In the current "big data" multi-disciplinary research environment, access to information stored in single standalone databases is not sufficient to undertake the integrative aspects of modern computational analysis. Efforts such as Ensembl Plants have made significant inroads into providing a system that allows comparative analysis across multiple plant species, and CerealsDB aims to expose a large amount of informative wheat variation data freely and openly. However, these systems are not able to intercommunicate easily, with users often having to manually undertake multiple analysis steps. The integrative workflow proposed in this project will provide the necessary infrastructure to connect and query multiple resources of genomic information in order to make the process of marker-assisted primer design in wheat faster, more efficient, and more comprehensive than is currently available.

Planned Impact

Academic and Commercial Impacts:
Within academic institutes, researchers are very well accustomed to finding and using the latest resources, datasets and methods that are disseminated through traditional publication routes. As such, open and efficient access to these elements is crucial to promote uptake, realise impact, and continue to foster the global effort in wheat genomics. However, not all research groups have access to computational expertise in order to carry out and streamline what can be complex pipelines of data retrieval, conversion, analysis and exploitation. Open reusable workflows packaged up in easy-to-use well-designed web-based solutions are a vital part in the toolbox of researchers to maximise their time and promote scientific reproducibility.

Within breeding companies, the number of highly trained researchers who keep abreast of the newest wheat genomic resources is limited. Typically, it is these researchers and their teams that need to dedicate a large proportion of their work time to painstakingly navigating the available resources to design just one marker. Providing breeding companies with automated open access workflows to carry out these manual steps will increase efficiency and therefore improve productivity of breeding new varieties. In addition, many beneficial traits in wheat are introduced from other cultivars or wild wheat relatives. The ability to generate markers that tag the gene of interest as precisely as possible and in a reproducible manner will help to reduce introgressed regions in newly bred varieties, and therefore a larger number of improved varieties will be released onto the market. This has a direct and tangible impact to both the drive towards food security, but also the public perception of wheat breeding efforts.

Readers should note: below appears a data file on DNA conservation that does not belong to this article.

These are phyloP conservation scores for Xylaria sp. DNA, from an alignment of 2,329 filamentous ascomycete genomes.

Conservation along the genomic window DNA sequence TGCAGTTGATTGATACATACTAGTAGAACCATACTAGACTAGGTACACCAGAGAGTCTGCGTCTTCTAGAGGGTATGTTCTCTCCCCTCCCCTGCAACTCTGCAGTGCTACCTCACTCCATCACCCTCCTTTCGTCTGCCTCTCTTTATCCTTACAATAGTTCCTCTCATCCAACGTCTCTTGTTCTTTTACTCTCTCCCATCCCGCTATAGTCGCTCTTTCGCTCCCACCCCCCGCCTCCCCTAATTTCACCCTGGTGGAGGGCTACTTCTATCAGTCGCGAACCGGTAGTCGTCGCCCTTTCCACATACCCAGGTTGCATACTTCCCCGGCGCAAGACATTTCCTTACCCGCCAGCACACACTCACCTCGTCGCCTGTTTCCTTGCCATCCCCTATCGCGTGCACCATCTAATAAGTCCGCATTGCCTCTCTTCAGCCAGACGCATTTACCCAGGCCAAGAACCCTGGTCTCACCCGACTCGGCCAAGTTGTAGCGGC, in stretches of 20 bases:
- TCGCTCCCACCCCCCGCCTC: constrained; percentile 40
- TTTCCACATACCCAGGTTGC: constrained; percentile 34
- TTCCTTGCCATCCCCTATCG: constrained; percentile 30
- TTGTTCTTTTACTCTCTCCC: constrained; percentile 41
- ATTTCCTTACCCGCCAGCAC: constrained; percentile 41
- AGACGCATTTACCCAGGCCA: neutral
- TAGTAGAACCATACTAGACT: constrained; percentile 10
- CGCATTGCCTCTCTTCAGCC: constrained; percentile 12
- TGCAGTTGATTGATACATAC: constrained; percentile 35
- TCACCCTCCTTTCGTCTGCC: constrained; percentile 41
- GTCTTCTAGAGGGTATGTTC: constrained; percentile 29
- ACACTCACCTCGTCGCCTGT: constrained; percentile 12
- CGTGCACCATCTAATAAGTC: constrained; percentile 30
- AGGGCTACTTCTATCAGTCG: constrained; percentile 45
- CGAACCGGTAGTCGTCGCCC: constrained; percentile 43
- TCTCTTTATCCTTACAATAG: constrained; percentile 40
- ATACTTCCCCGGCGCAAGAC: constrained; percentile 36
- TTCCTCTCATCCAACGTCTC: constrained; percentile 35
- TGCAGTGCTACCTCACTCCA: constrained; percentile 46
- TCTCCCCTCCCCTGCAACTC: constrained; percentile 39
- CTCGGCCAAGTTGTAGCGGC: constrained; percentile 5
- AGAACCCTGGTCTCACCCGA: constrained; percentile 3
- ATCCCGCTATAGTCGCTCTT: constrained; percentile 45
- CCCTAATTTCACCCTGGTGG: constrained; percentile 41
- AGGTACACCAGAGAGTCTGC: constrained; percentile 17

Societal impacts:
The wheat community has seen reluctance to adopt open data conventions and widespread data sharing. This is understandable, given the direct applications of the translational aspects of wheat genomics research to breeding programmes. However, it is becoming clear that the field of food sustainability and security requires openness and transparency in order to enhance the public perception of crop improvement. The objectives of this proposal will not only make researchers' lives easier through the application of bioinformatics techniques, but will also highlight to the public the increasing need for computational infrastructures to improve the efficiency of crop research and handling the increasingly large datasets it produces. In this way, this project will contribute to the movement towards a more open and inclusive approach to wheat data sharing.

Drs Davey and Krasileva are committed to rapid dissemination of fundamental research into crop improvement, alongside open source computer software development, to multi-disciplinary beneficiaries. This is evidenced in Dr Davey's membership of the Open Bioinformatics Foundation (OBF) and both investigators' existing collaborations in functional wheat genomics, crop data infrastructure development, large-scale analytical platforms, and data sharing projects. Similarly, TGAC's body of freely available bioinformatics tools and resources reflect the commitment of the institute to furthering life science research through open science and computational excellence.